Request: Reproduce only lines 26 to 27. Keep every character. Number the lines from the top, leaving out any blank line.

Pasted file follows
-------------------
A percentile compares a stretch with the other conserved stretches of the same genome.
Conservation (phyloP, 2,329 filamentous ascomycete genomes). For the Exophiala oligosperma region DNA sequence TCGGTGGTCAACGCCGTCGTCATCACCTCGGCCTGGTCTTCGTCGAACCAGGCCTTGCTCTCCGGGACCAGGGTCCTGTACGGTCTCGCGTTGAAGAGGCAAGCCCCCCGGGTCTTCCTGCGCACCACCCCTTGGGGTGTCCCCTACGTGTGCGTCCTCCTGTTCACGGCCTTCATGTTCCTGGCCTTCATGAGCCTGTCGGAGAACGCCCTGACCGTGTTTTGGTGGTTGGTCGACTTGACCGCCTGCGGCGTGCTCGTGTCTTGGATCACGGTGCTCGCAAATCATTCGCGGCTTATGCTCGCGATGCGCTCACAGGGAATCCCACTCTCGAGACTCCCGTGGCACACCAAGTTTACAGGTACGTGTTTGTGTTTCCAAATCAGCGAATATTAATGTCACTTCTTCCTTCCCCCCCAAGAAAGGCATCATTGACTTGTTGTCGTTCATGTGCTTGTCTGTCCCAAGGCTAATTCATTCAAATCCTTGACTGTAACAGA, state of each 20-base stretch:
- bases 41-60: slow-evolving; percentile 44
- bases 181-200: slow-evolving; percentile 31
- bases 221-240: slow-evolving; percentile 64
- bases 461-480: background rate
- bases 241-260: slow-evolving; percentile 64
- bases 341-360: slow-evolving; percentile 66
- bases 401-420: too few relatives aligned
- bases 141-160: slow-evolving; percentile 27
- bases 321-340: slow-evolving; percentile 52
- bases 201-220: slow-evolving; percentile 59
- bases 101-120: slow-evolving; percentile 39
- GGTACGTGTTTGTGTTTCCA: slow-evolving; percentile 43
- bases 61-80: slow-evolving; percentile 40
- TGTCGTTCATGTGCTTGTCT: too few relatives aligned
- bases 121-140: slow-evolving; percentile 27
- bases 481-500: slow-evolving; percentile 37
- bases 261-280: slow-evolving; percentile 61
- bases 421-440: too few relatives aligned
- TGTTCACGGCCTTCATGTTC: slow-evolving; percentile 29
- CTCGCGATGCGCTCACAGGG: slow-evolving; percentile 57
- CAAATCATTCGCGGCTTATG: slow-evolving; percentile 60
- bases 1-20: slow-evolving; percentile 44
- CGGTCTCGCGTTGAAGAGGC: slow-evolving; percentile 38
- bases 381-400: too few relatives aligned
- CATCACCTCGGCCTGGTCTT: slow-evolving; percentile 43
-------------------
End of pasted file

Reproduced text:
- bases 381-400: too few relatives aligned
- CATCACCTCGGCCTGGTCTT: slow-evolving; percentile 43